20. 20. OpenGL Extensions • OpenGL Extensions – OpenGL Extensions are usually made available to access new features of 3D graphics hardware. Hardware vendors define new functions and/or tokens that enhance the existing features of OpenGL. • Extensions created by a single vendor are called "vendor-specific" and extensions created by several vendors are called "multivendor" extensions. • If a vendor-specific or multivendor extension proves to be a good enhancement, the OpenGL Architecture Review Board (ARB) may promote it to an "ARB approved" extension. • If the extension is very useful, the ARB may decide to integrate the extension as a "core feature" to OpenGL. This happened for example with the OpenGL Shading Language which is now a core feature of OpenGL 2.0 and higher. – Detecting extensions • const GLubyte* sExtensions = glGetString(GL_EXTENSIONS); – Naming conventions • GL(PLATFORM)_VENDOR_extension_name • VENDOR – ARB Architecture Review Board approved extension – EXT Multivendor Extension – APPLE Extension from Apple Computer, Inc. – ATI Extension from ATI Technologies, Inc. (AMD) – HP Extension from Hewlett Packard. – NV Extension from NVIDIA Corporation – SGIS Extension from Silicon Graphics, Inc. • PLATFORM: WGL, GLX, EGL – GLSL required extensions • ARB vertex shader • ARB fragment shader • ARB shader objects • ARB geometry shader 4 • ARB tessellation shader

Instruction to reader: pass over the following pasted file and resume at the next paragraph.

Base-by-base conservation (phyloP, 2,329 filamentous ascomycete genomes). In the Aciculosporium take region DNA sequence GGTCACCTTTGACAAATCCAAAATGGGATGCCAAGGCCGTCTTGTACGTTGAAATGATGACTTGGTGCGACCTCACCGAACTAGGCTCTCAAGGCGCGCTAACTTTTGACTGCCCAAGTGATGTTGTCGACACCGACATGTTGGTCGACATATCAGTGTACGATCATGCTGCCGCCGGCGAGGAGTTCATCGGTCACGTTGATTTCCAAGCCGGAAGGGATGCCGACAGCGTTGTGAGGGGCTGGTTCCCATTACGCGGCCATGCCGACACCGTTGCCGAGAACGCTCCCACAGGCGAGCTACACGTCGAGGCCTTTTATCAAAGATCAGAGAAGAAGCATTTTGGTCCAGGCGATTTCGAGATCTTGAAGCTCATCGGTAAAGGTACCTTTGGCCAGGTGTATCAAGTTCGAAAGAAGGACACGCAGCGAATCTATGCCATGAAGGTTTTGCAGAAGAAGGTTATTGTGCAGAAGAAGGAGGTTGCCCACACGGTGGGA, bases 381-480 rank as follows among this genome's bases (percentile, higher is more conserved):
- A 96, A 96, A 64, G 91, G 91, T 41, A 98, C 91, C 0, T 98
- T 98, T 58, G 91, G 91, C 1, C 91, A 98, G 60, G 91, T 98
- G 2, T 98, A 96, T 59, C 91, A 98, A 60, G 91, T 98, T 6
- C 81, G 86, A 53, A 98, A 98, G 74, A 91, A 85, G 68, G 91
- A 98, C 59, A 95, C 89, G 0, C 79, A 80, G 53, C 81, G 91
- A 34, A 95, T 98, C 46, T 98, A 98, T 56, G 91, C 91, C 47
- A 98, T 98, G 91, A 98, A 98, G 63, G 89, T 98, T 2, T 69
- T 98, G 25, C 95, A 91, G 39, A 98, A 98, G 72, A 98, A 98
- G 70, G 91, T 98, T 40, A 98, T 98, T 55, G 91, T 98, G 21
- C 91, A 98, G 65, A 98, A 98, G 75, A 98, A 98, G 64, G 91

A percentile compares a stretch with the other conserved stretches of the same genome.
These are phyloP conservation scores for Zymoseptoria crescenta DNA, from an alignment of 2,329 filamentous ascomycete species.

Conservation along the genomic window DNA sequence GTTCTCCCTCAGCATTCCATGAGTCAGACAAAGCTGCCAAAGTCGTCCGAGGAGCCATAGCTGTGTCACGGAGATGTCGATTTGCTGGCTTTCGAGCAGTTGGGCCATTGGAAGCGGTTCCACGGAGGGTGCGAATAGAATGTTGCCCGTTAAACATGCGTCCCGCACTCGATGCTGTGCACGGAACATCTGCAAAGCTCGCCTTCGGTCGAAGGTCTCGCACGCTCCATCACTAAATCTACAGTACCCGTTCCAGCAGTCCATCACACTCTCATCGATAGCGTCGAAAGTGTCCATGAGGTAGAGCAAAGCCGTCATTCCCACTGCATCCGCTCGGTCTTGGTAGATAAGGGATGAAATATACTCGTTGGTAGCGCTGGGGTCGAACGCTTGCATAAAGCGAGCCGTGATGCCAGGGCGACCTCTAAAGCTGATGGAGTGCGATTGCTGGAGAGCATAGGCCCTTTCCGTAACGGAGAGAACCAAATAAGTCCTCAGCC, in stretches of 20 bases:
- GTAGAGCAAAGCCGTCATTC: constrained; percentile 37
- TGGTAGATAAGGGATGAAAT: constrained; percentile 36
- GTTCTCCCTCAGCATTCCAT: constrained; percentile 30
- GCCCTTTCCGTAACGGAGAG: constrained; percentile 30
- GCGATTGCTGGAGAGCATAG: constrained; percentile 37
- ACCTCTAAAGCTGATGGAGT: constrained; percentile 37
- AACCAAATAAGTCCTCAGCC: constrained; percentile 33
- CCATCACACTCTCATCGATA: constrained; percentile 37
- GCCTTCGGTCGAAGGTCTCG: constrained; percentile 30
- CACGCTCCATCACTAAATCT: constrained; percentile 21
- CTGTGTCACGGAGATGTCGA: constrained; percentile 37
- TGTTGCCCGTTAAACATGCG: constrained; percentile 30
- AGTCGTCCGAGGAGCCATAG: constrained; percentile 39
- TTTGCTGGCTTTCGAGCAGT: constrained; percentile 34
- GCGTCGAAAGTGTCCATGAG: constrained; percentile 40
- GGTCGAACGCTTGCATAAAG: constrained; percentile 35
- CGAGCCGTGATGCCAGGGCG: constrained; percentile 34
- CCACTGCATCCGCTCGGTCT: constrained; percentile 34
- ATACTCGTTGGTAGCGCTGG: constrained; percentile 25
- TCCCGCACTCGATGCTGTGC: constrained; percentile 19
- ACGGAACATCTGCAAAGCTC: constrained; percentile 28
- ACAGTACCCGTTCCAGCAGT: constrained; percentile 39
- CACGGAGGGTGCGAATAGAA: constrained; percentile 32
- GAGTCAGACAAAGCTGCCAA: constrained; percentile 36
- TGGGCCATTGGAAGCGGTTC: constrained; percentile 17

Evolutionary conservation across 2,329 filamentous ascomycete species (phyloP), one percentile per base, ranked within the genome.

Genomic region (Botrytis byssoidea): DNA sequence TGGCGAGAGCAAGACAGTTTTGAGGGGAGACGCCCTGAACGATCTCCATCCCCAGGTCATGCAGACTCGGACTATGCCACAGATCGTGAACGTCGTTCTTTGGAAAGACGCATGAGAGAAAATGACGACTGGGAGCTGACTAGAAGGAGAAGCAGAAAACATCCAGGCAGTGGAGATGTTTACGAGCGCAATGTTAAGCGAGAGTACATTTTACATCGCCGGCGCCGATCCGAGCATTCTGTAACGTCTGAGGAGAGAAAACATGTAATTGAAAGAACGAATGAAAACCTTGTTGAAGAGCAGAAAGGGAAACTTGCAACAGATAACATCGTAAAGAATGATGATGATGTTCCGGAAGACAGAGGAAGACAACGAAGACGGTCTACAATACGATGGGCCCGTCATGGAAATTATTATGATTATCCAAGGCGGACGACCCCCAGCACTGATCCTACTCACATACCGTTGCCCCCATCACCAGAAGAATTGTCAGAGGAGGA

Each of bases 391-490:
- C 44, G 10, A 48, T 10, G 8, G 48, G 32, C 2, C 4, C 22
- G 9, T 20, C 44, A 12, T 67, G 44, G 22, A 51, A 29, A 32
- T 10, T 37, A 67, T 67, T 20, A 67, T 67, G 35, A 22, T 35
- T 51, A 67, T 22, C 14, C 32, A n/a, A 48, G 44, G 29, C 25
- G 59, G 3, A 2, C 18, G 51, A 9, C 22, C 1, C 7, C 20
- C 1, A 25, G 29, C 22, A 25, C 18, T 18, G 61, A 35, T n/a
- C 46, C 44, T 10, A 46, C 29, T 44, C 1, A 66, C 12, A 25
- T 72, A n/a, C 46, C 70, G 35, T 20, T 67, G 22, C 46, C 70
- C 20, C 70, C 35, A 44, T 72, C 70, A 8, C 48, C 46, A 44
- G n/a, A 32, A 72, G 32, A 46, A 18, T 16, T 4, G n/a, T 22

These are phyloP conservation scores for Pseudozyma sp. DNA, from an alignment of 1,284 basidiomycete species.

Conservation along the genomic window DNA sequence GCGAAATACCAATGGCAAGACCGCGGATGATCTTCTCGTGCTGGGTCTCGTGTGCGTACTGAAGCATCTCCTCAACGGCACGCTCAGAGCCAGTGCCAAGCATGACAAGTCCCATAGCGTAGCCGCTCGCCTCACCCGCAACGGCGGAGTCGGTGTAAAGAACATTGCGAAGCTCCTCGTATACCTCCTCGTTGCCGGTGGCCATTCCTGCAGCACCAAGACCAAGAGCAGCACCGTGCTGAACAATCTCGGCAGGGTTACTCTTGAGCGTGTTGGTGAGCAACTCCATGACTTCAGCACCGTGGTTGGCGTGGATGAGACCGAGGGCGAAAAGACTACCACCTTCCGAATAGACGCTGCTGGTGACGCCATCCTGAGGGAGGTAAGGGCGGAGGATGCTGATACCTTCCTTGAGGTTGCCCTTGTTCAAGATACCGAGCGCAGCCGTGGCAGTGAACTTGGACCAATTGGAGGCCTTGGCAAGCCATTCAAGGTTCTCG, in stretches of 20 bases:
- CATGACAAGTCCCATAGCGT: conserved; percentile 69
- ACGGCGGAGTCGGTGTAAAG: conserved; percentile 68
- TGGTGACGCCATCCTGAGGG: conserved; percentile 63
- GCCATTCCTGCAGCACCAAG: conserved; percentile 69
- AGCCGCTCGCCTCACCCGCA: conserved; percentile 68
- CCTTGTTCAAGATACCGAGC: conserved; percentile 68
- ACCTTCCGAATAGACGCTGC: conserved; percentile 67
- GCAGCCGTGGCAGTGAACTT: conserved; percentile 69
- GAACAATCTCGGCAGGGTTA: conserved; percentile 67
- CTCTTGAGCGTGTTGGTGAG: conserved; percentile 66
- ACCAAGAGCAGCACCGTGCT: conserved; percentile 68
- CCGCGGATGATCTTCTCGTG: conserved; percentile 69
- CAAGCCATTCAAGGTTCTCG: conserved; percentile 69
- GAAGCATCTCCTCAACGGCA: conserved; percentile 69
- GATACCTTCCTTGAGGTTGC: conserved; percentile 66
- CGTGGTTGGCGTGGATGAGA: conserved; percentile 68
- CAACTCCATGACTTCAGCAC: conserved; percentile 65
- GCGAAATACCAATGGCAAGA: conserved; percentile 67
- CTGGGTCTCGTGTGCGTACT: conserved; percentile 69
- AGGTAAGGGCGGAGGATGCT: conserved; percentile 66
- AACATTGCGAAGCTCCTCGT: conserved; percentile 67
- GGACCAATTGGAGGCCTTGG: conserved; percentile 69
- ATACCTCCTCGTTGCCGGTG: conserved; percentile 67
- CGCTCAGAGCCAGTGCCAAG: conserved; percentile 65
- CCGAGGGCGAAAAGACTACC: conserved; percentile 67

21. 21. GLSL Versions • Until version 3.30, the GLSL version number and the corresponding OpenGL version number were different. Here's a table: • Direct3D Shader Model 4.0 is equivalent to GLSL version 3.30. Earlier GLSL versions for OpenGL 3.x provide subsets of this functionality, based on the available functionality in the OpenGL version, though 1.50 is almost feature-identical to SM4 • Direct3D Shader Model 5.0 is equivalent to GLSL version 4.30. • OpenGL Version GLSL Version 2.0 1.10 2.1 1.20 3.0 1.30 3.1 1.40 3.2 1.50
  22. 22. Shader Model(SM) Numbers • ARB Assembly Language • These are done through testing the presence of extensions. You should test them in this order: • GL_NV_gpu_program4: SM 4.0 or better. • GL_NV_vertex_program3: SM 3.0 or better. • GL_ARB_fragment_program: SM 2.0 or better. • ATI does not support higher than SM 2.0 functionality in assembly shaders. • us/library/windows/desktop/bb509626(v=vs.85).aspx (Although gs_4_0, gs_4_1, ps_4_0, ps_4_1, vs_4_0, and vs_4_1 were introduced in shader model 4.0, shader model 5 adds support to these shader profiles for structured buffers and byte address buffers.) Shader Model Shader Profiles Shader Model 1 vs_1_1 Shader Model 2 ps_2_0, ps_2_x, vs_2_0, vs_2_x, ps_4_0_level_9_0, ps_4_0_level_9_1, ps_4_0_level_9_3, vs_4_0_level_9_0, vs_4_0_level_9_1, vs_4_0_level_9_3, lib_4_0_level_9_1, lib_4_0_level_9_3 Shader Model 3 ps_3_0, vs_3_0 Shader Model 4 cs_4_0, gs_4_0, ps_4_0, vs_4_0, cs_4_1, gs_4_1, ps_4_1, vs_4_1, lib_4_0, lib_4_1 Shader Model 5 cs_5_0, ds_5_0, gs_5_0, hs_5_0, ps_5_0, vs_5_0, lib_5_0
  23. 23. Shader Model 3 Example